As operators prepare for a jam-packed betting schedule over the next 18 months, it is crucial that their platforms are well equipped to meet the changing demands of their customers.
Speaking as part of an SBC webinar entitled ‘Is your platform prepared for the ultimate 18 months of sports betting?’, panellists shone a light on the key considerations that operators must look at when contemplating platform migration.
For FSB CEO Dave McDowell, the two top priorities came in the form of ‘modern and modular’ technology as well as agility.
He explained that without these two components, platform providers run the risk of the clients leaving for other platforms which may be better suited to their needs.
“I guess looking back about nine months ago, we took a view that even though our websites are still amongst the very fastest and most responsive in the industry, the technology platform that we were operating on wasn’t going to cut it going forward,” he shared.
“To improve this, we have reinvested into a full, react-based front-end channel. It’s investments like this which keep our platform modern, modular and up to date which is really what helps us build great relationships.”
He continued: “Especially now that we’re working with larger and larger companies, it’s important to understand that every one of our customers is different – they’ve all got different customer experience requirements and different regulatory needs. It’s really important for FSB to understand those requirements and be as agile as possible when we help get another customer live.”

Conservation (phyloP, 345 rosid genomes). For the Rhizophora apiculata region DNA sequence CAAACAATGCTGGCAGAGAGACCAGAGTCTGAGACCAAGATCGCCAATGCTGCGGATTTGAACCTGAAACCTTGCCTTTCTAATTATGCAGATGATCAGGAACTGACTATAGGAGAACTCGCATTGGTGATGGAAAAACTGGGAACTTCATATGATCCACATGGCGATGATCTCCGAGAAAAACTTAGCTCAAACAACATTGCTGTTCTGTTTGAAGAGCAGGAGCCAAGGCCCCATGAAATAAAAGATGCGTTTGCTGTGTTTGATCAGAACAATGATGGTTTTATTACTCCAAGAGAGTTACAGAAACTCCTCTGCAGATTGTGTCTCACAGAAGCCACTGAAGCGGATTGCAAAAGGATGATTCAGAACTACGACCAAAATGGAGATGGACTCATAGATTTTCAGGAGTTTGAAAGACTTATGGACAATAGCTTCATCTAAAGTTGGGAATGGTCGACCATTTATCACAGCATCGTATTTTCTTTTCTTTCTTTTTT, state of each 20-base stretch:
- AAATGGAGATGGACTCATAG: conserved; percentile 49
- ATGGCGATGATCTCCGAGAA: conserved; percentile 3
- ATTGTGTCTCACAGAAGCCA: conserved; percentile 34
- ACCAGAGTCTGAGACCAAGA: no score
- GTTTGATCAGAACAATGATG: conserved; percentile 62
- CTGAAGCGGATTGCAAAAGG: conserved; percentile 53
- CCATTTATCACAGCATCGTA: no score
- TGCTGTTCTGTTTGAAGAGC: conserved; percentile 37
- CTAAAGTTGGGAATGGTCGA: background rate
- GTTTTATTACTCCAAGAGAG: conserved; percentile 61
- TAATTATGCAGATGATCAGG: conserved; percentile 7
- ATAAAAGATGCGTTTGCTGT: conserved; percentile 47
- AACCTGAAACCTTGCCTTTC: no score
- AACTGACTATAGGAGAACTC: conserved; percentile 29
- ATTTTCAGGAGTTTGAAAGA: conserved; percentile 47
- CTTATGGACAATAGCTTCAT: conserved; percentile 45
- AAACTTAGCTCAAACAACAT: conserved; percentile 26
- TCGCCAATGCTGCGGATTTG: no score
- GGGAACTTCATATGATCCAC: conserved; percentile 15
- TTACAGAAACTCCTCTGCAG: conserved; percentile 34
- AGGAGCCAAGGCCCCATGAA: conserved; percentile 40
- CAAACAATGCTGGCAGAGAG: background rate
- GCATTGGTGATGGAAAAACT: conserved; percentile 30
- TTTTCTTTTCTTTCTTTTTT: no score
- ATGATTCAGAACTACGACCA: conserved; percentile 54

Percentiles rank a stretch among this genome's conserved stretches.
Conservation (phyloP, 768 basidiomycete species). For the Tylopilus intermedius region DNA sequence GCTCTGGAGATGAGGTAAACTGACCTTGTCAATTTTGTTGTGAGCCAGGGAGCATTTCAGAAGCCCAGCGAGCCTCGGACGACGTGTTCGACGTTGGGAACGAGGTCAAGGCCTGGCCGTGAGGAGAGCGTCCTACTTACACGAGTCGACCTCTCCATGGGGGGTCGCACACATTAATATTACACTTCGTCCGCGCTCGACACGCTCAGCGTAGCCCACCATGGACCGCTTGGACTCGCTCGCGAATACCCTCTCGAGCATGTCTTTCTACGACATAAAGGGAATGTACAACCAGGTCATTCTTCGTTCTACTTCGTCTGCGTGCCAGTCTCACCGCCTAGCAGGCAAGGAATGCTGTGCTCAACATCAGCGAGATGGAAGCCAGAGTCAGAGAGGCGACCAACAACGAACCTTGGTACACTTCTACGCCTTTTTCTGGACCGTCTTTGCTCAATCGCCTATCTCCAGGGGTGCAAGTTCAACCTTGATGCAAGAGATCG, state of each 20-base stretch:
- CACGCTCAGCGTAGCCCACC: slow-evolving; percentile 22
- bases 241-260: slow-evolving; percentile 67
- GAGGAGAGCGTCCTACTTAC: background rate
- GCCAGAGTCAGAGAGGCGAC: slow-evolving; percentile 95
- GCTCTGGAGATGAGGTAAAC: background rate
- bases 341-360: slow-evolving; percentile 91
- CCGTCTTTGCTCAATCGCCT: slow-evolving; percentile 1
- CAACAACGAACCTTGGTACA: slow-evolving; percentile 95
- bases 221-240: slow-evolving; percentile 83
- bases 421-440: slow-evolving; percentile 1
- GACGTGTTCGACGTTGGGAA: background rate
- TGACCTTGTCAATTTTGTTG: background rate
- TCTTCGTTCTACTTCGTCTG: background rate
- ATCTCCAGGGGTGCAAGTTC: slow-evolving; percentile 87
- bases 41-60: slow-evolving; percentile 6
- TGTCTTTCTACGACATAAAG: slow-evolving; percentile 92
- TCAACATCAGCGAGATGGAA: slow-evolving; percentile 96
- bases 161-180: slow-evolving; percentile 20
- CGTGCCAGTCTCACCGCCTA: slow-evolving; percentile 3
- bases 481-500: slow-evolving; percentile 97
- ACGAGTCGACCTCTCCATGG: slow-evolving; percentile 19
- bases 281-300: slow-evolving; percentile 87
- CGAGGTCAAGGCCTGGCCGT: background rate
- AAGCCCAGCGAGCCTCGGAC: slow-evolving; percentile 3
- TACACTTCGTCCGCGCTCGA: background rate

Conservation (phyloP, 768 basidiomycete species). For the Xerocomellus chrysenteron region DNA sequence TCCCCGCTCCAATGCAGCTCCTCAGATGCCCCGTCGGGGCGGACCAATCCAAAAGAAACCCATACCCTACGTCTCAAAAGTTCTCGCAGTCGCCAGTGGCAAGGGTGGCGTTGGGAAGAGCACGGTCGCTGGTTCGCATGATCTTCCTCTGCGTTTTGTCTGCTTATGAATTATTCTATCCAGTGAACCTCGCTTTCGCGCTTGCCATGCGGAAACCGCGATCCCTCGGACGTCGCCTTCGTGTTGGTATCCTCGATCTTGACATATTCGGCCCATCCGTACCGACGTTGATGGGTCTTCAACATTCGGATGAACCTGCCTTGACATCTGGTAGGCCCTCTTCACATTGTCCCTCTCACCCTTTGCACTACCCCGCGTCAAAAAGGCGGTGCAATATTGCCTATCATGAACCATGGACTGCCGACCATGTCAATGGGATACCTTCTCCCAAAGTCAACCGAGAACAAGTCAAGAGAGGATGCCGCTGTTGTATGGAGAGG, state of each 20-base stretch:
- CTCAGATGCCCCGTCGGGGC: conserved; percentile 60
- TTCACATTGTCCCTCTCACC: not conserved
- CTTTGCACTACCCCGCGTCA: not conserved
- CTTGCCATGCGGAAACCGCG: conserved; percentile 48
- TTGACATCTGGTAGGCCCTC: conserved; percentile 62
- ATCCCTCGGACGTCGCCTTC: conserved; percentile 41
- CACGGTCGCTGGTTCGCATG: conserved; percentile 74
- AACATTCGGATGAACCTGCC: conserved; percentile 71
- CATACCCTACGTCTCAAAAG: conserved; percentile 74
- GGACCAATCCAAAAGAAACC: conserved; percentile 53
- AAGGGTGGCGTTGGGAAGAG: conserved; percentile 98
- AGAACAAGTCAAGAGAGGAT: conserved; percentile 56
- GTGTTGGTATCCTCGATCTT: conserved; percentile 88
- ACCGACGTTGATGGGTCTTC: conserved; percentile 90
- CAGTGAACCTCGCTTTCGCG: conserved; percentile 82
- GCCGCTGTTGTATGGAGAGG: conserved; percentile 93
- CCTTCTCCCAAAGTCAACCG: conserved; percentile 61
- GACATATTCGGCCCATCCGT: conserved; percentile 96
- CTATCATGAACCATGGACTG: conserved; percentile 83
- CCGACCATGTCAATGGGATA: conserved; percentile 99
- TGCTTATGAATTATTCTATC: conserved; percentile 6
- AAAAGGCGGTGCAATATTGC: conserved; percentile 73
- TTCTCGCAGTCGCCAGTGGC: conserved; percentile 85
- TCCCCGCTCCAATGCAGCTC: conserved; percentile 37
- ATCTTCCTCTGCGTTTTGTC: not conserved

The topic of technology was a central theme to the discussion, as talk soon turned to whether operators have the technical capabilities of handling the volumes of traffic expected from punters in the next 18 months.
For Joe Saumarez Smith, platform stability should play a major role in ensuring that you can meet the growing demands of customers in the coming year.
The chairman of Eyas Gaming believes that when it comes to looking for a new platform provider, one of the first questions that should be asked is whether they can handle the volume of bets they expect to generate.
Other questions that should be considered was whether there are multiple data feeds from outside organisations, what the speed is for bet settlement, margin movement and whether the provider has a dedicated sports betting platform.
“The absolutely crucial thing is platform stability,” he noted. “It was one of the first things that we looked at when we were moving to a different sports betting platform provider. When we were switching, the first question we asked was ‘can you actually handle the sort of numbers that we think we will be generating?’
“We’ve got a very busy 18 month period where lots of sports events are taking place. This is a perfect opportunity for acquiring new customers.”